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Posted by on in Unclaimed Property

As part of our continuing series of interviews with UPExchange users, our Roving Reporter traveled to Valparaiso, Indiana, to interview Sergeant Bud Gootee of the Porter County Sheriff’s Department. Sgt. Gootee became the Department’s business manager in 2007, after serving as a division commander in the Department’s police services.

His responsibility for unclaimed property reporting, an offshoot of his responsibilities as an inmate trust fund officer, has become a separate discipline, one Sgt. Gootee says would overwhelm the inmate trust fund officer with all that’s now required:

RR: I have to admit to being intrigued because I didn’t think that a sheriff’s office would be managing unclaimed property, so I’m about to learn something. What, precisely, is the nature of the unclaimed property you typically handle?

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Many companies file their unclaimed property reports to get them over with and don’t give the data another thought. This isn’t the best policy as states require you to keep certain information for a certain amount of time. Failure to keep this information can be harmful to a company that comes under audit.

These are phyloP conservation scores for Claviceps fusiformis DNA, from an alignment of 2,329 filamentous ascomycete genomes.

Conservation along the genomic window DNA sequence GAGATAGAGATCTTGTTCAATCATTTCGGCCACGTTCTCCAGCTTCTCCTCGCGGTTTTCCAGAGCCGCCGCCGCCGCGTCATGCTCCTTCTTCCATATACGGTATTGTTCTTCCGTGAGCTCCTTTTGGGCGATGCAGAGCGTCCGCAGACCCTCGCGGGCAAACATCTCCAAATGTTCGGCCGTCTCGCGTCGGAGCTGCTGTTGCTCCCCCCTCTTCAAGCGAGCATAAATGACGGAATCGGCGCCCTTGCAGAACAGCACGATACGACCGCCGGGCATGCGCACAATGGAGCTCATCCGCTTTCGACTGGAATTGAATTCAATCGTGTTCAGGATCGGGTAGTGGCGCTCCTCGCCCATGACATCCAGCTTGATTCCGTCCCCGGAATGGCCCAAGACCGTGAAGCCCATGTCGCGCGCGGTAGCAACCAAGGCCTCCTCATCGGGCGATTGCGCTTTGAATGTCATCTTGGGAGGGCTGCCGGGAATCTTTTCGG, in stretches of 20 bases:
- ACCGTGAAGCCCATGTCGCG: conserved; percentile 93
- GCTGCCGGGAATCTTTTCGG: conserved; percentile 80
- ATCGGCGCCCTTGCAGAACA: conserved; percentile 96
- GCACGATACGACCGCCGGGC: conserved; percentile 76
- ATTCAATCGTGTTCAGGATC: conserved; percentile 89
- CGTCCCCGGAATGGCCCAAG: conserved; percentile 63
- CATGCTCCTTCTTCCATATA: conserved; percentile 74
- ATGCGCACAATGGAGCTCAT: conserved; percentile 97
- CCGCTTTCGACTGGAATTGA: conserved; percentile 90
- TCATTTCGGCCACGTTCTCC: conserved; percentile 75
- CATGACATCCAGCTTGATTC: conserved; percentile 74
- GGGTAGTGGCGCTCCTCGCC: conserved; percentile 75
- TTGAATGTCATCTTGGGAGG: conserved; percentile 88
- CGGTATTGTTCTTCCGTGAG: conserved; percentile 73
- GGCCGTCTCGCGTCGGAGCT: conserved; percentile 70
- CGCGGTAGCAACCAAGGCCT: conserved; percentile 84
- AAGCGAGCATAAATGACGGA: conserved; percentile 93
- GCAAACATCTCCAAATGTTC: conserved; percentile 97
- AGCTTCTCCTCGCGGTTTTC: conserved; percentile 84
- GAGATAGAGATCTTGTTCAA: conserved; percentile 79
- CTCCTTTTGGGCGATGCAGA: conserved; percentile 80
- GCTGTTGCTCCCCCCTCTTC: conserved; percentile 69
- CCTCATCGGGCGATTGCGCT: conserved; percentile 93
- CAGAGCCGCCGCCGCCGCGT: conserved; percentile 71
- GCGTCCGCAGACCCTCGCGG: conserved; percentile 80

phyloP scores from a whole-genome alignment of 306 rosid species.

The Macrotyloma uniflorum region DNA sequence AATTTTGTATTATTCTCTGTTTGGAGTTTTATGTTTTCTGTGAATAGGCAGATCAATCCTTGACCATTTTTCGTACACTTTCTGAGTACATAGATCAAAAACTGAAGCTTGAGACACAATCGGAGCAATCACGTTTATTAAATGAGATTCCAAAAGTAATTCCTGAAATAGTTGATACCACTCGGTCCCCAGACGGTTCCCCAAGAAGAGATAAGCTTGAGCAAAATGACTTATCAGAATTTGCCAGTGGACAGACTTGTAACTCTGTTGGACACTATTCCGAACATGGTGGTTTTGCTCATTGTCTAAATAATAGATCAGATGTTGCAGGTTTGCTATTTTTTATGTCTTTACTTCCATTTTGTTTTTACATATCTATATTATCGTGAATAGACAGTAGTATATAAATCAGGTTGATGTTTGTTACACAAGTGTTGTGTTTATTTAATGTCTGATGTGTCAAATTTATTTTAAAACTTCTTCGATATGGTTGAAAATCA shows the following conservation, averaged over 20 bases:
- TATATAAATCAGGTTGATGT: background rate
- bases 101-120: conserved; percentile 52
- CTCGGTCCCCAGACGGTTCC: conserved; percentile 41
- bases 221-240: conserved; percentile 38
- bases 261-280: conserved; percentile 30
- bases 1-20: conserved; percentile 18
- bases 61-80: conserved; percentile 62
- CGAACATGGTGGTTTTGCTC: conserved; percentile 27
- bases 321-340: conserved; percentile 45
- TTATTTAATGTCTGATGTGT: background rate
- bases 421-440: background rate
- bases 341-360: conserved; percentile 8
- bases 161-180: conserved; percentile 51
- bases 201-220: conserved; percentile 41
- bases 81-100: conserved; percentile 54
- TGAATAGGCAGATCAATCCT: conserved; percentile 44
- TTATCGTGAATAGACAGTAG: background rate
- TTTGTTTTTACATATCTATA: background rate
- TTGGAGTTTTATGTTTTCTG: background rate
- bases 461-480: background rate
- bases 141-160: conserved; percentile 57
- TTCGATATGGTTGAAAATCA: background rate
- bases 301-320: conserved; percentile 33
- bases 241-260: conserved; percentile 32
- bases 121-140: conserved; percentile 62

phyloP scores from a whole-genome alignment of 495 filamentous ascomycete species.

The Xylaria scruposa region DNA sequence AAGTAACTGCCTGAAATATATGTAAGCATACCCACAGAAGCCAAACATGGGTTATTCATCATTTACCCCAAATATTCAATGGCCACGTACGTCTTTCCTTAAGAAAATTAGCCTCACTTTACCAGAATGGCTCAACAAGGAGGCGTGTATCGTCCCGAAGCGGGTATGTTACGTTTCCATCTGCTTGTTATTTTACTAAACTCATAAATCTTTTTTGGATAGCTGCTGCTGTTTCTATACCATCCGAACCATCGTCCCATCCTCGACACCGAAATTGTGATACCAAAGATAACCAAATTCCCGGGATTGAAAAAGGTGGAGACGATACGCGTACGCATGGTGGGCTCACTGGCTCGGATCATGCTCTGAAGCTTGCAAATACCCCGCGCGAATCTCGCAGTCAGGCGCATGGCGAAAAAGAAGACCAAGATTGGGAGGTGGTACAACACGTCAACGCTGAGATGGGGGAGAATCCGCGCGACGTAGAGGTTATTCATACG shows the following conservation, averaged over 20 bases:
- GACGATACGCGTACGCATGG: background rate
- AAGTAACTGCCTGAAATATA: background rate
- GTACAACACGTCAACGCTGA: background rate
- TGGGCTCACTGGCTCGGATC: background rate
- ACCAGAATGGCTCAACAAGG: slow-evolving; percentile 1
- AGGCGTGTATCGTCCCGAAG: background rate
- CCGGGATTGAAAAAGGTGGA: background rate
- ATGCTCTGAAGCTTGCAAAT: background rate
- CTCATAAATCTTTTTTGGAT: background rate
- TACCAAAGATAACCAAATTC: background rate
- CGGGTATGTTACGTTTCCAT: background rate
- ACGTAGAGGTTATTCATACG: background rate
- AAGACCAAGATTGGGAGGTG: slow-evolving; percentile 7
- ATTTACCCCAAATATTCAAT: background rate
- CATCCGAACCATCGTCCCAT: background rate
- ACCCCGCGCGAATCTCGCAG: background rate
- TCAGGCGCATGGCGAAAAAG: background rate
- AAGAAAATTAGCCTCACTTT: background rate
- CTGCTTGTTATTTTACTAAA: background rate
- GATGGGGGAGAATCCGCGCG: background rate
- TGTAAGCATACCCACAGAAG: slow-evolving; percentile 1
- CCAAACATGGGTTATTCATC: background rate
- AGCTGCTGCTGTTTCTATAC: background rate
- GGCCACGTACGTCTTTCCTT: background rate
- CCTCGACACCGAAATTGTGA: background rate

What should you keep? You’ll want to keep a copy of your owner data. This is the information for the unclaimed property you are reporting. You’ll want to keep this in a spreadsheet, other electronic means, or in your unclaimed property reporting software. If you reported small dollar amount items in the aggregate, make sure to keep a copy of any owner detail you have on hand. This will save you from having to spend a lot of time researching information if the state contacts you about a claim for a small dollar amount.   

You’ll want to keep a copy of the NAUPA file you submitted to the state and the cover sheet. Keep a copy of the cancelled check that was used to pay the state or your receipt if you made an ACH payment.

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I received the most recent issue of the Keanotes Newsletter this week. It contains a very thorough and informative article about financial institutions including due diligence recommendations and special rules that may exclude accounts from escheatment.

There is also a great article on Life Insurance companies and the rising trend of states requiring proactive searches for lost policy holders.

If your company issues gift cards, you won't want to miss the piece about the 2010 New Jersey Act.

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